The federal Department of Labor said Thursday it had filed a lawsuit against AT&T alleging that four of its employees in Kansas and Missouri were disciplined or received unsatisfactory performance appraisals for reporting workplace injuries.
The lawsuit, filed in U.S. District Court for the Western District of Missouri, addresses separate instances of four employees working in different locations. The Labor Department alleges that Southwestern Bell Telephone Co. doing business as AT&T realiated against the employees after the workers reported they had been injured on the job.
Such retaliation is a violation of whistleblower provisions of the Occupational Safety and Health Act of 1970.
The company maintains any discipline or lower performance ratings were a consequence of the employees violating safety regulations.
According to the lawsuit, the workers and their injuries are as follows:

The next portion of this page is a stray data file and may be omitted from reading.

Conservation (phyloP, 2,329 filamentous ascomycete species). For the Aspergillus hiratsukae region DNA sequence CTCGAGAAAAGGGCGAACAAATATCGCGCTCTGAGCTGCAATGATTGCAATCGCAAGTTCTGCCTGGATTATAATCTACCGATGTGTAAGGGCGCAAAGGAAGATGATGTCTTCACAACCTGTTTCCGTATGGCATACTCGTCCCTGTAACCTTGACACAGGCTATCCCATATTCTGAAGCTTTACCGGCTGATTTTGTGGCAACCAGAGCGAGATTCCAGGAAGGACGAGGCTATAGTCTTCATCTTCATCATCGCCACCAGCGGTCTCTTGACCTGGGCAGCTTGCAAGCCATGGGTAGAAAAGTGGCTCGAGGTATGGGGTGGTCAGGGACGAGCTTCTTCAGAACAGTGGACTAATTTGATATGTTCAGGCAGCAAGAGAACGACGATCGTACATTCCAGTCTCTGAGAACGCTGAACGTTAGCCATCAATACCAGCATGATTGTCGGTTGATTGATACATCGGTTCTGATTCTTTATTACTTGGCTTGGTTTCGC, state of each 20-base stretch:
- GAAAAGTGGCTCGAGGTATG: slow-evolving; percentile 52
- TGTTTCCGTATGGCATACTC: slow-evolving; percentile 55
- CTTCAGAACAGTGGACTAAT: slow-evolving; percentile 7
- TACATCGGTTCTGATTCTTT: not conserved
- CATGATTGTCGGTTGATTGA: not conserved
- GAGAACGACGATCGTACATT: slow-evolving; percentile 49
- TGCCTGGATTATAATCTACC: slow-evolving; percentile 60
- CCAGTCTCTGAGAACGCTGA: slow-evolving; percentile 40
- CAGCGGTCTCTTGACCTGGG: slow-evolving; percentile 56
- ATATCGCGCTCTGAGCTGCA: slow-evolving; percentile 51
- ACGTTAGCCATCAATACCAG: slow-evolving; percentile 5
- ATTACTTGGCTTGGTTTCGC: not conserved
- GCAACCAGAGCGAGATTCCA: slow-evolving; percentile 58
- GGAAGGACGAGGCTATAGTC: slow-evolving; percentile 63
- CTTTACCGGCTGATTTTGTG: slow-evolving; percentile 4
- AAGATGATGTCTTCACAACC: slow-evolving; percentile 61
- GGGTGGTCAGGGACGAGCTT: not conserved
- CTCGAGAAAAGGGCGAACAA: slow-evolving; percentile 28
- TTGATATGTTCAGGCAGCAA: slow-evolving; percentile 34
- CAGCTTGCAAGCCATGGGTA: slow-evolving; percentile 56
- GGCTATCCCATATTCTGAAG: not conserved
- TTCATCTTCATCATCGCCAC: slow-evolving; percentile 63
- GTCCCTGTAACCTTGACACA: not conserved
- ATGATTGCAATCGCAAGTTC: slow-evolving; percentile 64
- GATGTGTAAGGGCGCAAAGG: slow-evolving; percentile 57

“We believe the suit is without merit,” AT&T said in a statement e-mailed to The Eagle. “We’ve long been recognized as an employer of choice and are committed to full compliance with all federal and state laws, including workplace safety laws.”
AT&T spokesman Chris Lester said in the e-mail that the employees were disciplined for failing to follow safety regulations, not for reporting injuries. He added they were not suspended and didn’t lose any pay.
Lester also said that the company encourages employees to report injuries as part of its “Code of Business Conduct.”
The labor department said an investigation by the Occupational Health and Safety Administration concluded that AT&T illegally disciplined the employees for reporting their injuries, not because of workplace violations.